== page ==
d. The sentence (K2) “The first international phone call made with underwater cable was made from London to Paris in 1891” is found at the end of the book, in the part called “trivial information”. This part does not contain information suitable for the age of the child; therefore, internal structural theme criterion is ignored, leading to the violation of development rights.

e. Adverb inadequacy in the sentence (K29) “There was a very nice forest in Mount Kaf, the mountain of tales” contradicts with the principle of “the best interest of the child” as it is against the language criteria.

f. Lack of object in the sentence (K3) “When the waiter brings her hamburger, Seda says ‘Thank you’ to him” causes the violation of internal structural language criterion.

g. Unnecessary use of conjunction in the sentence (K1) “When I got back home and I rested a little” violates the principle of “the best interest of the child” and shows that internal structural language criterion is ignored.

h. In the sentence (K23) “Are you sure you will behave? Or you will stay in the car. By the way, who opened the potato chips, who stole the sausage?, the disconnection among the sentences indicates that internal structural language criterion is ignored. Therefore, the principle of “the best interest of the child”, which is one of the development rights, is violated.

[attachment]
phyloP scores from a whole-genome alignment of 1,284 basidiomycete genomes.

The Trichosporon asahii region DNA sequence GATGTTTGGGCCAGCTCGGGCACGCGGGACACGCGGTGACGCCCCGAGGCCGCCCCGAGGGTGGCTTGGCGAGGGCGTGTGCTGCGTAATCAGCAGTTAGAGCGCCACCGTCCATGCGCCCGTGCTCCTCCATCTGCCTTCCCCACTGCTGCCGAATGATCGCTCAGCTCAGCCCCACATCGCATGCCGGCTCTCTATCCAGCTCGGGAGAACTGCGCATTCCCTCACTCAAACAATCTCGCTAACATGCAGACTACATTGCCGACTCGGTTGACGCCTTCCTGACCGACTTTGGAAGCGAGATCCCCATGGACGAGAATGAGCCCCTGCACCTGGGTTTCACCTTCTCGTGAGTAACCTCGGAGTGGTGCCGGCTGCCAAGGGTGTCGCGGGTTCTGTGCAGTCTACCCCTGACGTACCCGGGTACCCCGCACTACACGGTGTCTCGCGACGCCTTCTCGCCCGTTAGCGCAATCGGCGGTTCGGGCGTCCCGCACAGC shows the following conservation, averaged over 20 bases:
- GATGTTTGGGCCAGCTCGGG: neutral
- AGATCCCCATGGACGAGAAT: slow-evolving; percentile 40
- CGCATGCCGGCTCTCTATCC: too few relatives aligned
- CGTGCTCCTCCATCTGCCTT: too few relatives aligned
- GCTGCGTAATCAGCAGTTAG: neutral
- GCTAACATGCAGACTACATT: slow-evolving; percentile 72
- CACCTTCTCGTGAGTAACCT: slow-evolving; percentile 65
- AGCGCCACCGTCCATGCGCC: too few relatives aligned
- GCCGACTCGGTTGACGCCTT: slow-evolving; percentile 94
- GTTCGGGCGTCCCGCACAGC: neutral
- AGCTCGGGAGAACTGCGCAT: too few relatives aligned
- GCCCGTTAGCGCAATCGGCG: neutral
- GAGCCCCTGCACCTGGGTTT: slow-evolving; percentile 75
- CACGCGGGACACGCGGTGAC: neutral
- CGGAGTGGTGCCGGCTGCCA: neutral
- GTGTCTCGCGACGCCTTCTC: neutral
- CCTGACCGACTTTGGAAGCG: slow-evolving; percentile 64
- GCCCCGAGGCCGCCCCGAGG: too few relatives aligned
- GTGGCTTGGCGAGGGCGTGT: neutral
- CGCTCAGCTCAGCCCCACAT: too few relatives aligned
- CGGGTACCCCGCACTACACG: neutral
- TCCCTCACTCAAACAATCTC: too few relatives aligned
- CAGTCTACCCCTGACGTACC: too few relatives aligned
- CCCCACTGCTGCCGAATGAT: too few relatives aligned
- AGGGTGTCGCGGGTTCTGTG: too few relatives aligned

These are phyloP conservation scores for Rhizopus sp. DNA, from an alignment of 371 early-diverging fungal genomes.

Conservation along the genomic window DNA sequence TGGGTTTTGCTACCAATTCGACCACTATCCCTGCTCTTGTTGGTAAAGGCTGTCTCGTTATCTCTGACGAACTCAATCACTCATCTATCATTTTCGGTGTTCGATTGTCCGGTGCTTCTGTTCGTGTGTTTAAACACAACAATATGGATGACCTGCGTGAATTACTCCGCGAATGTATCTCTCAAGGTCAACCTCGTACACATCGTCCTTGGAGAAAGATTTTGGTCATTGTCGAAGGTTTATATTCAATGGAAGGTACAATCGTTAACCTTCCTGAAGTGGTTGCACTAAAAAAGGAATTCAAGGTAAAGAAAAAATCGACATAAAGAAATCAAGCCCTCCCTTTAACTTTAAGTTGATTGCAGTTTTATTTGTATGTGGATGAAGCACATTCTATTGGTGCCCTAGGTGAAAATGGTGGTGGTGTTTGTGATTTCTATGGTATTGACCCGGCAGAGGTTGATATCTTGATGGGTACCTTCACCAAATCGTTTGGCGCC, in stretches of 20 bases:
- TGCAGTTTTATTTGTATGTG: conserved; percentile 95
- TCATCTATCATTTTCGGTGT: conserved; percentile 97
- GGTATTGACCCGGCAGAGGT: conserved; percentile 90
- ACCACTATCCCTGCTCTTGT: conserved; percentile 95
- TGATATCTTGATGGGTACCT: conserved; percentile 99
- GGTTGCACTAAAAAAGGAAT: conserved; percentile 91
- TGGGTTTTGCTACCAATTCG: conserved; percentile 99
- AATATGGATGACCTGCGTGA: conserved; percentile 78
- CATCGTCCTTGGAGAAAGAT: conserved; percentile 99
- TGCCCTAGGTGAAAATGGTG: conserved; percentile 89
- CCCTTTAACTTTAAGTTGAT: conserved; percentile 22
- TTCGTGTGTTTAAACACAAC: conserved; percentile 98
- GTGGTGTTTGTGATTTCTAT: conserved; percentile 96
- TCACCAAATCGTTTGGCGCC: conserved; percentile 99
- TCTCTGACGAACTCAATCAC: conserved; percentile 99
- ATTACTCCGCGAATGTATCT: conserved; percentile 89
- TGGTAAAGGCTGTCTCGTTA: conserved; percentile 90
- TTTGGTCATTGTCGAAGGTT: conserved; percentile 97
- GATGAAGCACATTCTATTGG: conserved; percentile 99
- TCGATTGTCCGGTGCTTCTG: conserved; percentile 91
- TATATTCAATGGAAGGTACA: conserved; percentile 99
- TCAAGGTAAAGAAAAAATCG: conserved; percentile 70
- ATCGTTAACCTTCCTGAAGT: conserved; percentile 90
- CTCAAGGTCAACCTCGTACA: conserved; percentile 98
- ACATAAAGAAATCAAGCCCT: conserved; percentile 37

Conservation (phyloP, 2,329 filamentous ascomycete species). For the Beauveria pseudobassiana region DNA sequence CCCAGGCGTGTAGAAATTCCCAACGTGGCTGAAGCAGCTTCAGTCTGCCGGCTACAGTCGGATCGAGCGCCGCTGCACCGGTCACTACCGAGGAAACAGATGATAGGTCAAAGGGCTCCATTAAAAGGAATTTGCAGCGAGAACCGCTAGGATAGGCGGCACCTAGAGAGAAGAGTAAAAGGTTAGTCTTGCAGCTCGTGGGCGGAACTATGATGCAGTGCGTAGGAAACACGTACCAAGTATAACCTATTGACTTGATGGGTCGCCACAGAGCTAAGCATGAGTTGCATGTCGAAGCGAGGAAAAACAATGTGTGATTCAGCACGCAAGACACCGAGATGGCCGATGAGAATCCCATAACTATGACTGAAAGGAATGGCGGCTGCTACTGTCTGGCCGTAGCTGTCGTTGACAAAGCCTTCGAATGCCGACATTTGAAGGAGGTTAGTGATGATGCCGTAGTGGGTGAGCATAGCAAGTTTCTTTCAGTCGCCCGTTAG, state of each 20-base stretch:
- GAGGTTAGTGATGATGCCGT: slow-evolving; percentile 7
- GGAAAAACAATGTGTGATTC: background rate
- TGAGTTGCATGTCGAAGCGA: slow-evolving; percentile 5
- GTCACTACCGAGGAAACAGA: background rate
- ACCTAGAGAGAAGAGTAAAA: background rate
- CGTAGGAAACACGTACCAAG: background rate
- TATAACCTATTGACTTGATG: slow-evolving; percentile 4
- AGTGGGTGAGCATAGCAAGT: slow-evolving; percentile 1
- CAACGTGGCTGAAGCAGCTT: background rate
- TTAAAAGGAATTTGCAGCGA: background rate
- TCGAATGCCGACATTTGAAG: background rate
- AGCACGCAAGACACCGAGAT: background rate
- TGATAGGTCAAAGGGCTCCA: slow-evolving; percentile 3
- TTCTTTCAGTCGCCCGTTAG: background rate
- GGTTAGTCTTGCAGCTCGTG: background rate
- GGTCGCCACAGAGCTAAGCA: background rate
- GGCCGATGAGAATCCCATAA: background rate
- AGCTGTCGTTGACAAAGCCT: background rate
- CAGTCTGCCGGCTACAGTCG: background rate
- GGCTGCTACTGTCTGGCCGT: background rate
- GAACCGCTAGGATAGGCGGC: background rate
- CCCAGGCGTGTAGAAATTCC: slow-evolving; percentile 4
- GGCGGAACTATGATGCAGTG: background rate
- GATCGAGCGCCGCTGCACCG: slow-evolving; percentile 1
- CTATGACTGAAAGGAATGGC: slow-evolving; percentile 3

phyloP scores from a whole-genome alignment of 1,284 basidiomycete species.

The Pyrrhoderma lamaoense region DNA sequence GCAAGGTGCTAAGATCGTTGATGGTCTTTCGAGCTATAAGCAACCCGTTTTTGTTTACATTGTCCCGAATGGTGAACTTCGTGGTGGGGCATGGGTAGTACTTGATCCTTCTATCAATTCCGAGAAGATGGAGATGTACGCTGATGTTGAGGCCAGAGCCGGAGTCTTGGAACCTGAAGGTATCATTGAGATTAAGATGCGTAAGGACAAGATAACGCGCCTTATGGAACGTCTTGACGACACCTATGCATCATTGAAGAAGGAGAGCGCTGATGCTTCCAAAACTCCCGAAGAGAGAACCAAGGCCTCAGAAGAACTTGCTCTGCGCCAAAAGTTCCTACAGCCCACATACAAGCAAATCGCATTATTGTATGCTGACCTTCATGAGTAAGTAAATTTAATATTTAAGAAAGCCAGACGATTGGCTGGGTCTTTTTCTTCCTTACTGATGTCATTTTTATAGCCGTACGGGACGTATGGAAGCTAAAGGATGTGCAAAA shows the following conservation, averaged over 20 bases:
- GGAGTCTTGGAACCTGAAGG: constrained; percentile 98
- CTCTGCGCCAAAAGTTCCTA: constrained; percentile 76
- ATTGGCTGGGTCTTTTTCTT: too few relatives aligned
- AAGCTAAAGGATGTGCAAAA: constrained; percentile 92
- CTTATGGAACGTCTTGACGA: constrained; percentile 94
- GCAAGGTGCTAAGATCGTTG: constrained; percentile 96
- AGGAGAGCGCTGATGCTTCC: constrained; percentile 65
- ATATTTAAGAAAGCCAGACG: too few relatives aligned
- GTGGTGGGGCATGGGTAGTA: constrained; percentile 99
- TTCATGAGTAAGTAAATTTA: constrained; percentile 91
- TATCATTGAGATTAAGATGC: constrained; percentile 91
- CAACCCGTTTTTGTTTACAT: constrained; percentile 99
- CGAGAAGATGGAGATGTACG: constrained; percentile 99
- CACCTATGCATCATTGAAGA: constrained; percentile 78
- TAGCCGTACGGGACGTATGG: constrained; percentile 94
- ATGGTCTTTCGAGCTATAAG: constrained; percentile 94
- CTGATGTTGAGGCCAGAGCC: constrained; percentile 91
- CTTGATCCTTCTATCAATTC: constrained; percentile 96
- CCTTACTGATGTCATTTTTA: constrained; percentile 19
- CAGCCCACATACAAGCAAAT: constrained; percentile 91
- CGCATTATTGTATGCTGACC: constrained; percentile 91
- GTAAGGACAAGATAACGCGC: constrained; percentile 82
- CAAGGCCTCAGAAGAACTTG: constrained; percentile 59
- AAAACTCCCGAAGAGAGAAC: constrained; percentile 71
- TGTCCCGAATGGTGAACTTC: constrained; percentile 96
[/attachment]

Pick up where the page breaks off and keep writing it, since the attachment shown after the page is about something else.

i. Constant use of the sentence (K20) “His mom said, ‘Stop’ causes disconnection in the story; thus, internal structural language criterion lacks quality.

j. The sentence (K24) “Nameless, you had no right to do this” includes threat. Also, in the book coded K24, the fact that the dog named Nameless is confined in a bag without his consent shows that the principle of “respect for the child’s opinions” is ignored. Both including a threat and ignoring the principle of “respect for the child’s opinions” mean that the “theme”, which is one of the internal structural elements, is not given importance.

 

Also, the violations as to the internal structural and external structural features of the books studied under the heading of development rights (quality picture story books) can be found below:

 

a. Out of the 30 books studied, 14 of them do not have page numbers. As the external structural criterion of the book is inadequate, there is violation of development rights.